Five Tips for Operating a ‘Lean’ Team

One of the most important things I learned working at a number of startup’s and running a few my own is that a startup is truly, distinctly different than a large company. In a startup, you’re working to determine your proposition and create a beachhead with your first key customers. In a line of business where you’re operating against a known proposition, you’re refining, scaling, competing, and innovating on an incremental basis. This proposition (and more) was crisply articulated in Steve Blank’s ‘Four Steps to the Epiphany’ then refined and augmented in Eric Ries’ ‘The Lean Startup’. These ideas are well accepted and embraced.

My area of interest with ‘Starting a Tech Business‘ is to understand why relatively few companies and startup’s are implementing these ideas fully, and the practical aspects of how to broaden the base of firms (and individuals) who can benefit from these new best practices. The balance of this post first describes the key differences in approach between established business vs. startup’s (applies equally to businesses within an existing company as it does new companies). It then describes five key tips on actually being lean that I’ve found especially useful.

The Aping Fallacy

Lean startup’s need small, hands-on teams that can work together seamlessly with a ruthless focus on discovering a product/market fit. The organizational skills and experience that made someone successful in an established company or even in a traditional startup with lots of funding behind it aren’t necessarily a good fit in this lean environment. In the lean environment, doing trumps delegation, observation trumps opinions, and hands-on trumps hierarchy.

In summary, lean startup ≠ established business:

The aping fallacy is that by acting like a big, established company a startup progresses towards their goal of having a large, scalable line of business. We’ll look at examples in the next section.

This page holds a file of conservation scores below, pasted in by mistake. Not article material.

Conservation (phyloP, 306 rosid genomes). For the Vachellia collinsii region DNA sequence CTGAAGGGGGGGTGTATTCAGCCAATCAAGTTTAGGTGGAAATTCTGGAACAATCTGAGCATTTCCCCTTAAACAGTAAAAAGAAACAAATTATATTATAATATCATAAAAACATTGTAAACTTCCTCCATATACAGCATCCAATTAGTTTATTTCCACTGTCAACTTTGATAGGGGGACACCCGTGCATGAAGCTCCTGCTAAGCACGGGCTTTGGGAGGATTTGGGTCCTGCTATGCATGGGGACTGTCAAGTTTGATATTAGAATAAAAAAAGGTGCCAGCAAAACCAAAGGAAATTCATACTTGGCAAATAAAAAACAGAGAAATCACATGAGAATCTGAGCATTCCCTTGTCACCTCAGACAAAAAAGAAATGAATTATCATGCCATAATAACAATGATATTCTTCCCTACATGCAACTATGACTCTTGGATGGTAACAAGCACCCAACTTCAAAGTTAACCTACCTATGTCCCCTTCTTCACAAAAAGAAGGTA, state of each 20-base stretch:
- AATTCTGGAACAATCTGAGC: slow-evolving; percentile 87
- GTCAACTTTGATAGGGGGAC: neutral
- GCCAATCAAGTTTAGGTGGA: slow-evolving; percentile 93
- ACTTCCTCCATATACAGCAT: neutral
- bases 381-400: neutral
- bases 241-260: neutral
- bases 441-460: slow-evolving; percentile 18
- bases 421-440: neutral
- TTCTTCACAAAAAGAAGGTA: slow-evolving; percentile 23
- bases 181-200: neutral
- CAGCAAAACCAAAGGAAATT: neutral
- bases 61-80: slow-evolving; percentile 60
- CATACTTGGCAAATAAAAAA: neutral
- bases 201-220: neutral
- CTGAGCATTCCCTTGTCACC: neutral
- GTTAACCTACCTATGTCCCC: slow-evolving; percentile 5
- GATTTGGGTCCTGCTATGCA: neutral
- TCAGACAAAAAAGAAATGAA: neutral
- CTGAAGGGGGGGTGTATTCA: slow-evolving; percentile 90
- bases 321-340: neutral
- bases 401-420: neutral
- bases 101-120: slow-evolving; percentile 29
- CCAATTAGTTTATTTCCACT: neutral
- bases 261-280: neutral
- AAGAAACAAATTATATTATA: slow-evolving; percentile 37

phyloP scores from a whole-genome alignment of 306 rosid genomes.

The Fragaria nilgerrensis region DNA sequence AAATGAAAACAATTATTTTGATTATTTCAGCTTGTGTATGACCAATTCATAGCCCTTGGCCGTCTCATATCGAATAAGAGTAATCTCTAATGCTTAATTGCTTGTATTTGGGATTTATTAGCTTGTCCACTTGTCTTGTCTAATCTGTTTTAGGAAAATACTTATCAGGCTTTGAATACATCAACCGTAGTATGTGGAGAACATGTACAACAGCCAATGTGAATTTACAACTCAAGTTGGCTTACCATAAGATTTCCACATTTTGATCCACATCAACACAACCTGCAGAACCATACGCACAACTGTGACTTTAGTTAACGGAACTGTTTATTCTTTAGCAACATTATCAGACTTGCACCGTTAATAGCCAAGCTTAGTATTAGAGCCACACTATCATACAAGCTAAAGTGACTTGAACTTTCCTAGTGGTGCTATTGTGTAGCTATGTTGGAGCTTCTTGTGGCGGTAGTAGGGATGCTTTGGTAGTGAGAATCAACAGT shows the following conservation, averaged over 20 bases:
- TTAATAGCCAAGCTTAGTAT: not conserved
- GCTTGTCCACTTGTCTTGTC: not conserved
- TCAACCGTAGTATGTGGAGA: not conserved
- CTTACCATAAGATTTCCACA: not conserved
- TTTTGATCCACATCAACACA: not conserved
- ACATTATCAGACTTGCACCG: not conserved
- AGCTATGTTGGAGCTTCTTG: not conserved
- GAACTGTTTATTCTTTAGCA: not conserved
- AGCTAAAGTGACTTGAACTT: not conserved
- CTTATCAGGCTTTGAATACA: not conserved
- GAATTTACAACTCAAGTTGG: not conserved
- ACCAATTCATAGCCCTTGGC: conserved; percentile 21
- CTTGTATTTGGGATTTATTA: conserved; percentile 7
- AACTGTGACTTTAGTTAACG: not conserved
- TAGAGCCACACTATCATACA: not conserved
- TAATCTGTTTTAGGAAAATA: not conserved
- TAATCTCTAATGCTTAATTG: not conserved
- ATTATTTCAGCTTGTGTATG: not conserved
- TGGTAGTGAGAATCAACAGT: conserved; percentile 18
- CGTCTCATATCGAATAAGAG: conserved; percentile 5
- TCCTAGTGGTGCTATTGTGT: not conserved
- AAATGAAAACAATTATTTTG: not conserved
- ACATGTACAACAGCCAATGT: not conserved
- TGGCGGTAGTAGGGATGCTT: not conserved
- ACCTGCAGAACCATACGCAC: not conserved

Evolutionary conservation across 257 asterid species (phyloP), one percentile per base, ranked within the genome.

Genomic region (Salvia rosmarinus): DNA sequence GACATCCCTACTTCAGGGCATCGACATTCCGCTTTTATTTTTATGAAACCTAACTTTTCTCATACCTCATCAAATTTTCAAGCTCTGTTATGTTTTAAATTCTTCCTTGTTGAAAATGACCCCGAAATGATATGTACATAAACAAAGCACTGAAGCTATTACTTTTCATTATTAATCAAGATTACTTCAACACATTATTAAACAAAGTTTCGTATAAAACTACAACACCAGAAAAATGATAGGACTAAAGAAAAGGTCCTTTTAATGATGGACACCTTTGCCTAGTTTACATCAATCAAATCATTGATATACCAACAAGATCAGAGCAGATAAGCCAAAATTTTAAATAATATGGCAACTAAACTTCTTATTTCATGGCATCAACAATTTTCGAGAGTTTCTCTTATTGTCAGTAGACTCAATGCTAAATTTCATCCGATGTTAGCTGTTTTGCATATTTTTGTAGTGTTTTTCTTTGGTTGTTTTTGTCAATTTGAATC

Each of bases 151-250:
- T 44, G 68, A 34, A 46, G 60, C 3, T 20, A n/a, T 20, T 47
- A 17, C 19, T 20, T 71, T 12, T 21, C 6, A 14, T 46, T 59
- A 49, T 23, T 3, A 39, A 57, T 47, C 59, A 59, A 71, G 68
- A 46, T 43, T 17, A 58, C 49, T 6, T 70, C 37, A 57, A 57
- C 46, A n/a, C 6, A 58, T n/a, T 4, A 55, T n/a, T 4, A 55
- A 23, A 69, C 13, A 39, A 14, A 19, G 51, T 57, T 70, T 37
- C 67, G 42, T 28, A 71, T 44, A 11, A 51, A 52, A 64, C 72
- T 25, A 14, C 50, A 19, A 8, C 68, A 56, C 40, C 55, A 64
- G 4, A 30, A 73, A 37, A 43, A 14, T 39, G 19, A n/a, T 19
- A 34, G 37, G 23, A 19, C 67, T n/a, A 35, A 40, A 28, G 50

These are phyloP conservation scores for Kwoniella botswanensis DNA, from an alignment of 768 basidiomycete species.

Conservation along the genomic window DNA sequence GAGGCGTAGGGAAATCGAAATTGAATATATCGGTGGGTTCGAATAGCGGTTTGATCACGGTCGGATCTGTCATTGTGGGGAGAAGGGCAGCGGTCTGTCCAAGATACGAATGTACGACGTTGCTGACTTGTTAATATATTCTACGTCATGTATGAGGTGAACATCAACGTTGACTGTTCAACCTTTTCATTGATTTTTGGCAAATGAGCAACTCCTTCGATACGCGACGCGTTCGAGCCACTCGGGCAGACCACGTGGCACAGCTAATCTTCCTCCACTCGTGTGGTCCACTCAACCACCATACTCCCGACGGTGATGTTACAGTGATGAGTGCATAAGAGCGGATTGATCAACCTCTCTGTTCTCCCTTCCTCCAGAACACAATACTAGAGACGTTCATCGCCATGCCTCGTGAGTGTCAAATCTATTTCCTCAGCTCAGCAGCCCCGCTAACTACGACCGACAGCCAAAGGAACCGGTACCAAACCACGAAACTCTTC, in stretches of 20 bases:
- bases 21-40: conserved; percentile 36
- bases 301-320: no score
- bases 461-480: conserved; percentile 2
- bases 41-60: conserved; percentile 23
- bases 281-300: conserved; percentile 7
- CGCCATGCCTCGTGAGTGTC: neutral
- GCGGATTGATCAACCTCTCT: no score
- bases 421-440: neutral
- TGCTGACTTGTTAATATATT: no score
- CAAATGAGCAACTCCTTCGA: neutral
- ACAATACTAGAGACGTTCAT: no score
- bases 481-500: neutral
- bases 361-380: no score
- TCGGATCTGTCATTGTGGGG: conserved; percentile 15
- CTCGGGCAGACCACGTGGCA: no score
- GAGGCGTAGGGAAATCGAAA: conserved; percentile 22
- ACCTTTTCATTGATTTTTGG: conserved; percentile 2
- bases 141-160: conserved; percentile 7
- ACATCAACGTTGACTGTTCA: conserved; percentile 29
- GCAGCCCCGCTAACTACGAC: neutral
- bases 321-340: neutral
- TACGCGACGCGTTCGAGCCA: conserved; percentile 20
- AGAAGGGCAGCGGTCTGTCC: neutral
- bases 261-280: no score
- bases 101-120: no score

This is not to say that lean startup’s are good and traditional organizational structures are bad. Plenty of startup’s falter because they fail to build scalable organizations after they’ve identified a product/market fit. At Leonid (my company), we run both models simultaneously: we have a relatively traditional mission and process-driven structure for our existing lines of business and we create lean customer development teams where we’re starting up new products.

Let’s walk through an archetype for both the ‘old’/aping pattern for startup’s and the ‘new’/lean pattern. These examples show new companies but the pattern fits new lines of business in existing companies as well- just substitute steering committee for VC, etc.

The Old/’Aping’ Pattern

The diagram below shows a simplified view of the events from a startup’s founding to its first major board meeting:


Everyone wants the business to be big quick so they ape the things you can use to grow a business with an established product/market fit- lots of cash, staff that know how to scale, recipes for customer acquisition that work when you know what you’re selling. The problem, of course, is that the business isn’t on an established track yet, not having identified its key proposition and reproducible recipe. Having a bunch of money from VC’s (or your company’s board) is nice in that it gives you runway to succeed, but not if you’re being asked to achieve liftoff shackled to a freight train of unrealistic expectations.

The New/Lean Pattern

The diagram below shows the same chain of events with a lean approach:


Ah, much better. Here, in the worst case, at least you’re learning things you can put to use. So, why doesn’t every startup look like this? I’ve picked the five tips below based on my own work and experience mentoring entrepreneurs and ‘intrapreneurs’. They’re practical, readily actionable, and I think they’ll help you get where you want to go faster and more reliably.

Five Tips for Operating a ‘Lean’ Team

1. Make Yourself a Broad-Based Contributor

With only moderate exertion, you can learn a lot of the skill sets you need to move your lean startup through its first few paces. One thing I see tripping up non-technical founders (and managers) that I mentor is that they bring in developers too early in the process. Bringing in the developers before they really know what they want to build often ends up wasting cash and goodwill. By all means, bounce ideas off technical colleagues and, no, you don’t necessarily have to learn to code yourself to be successful. What I would do is create for yourself the progressive foundation of knowledge described below: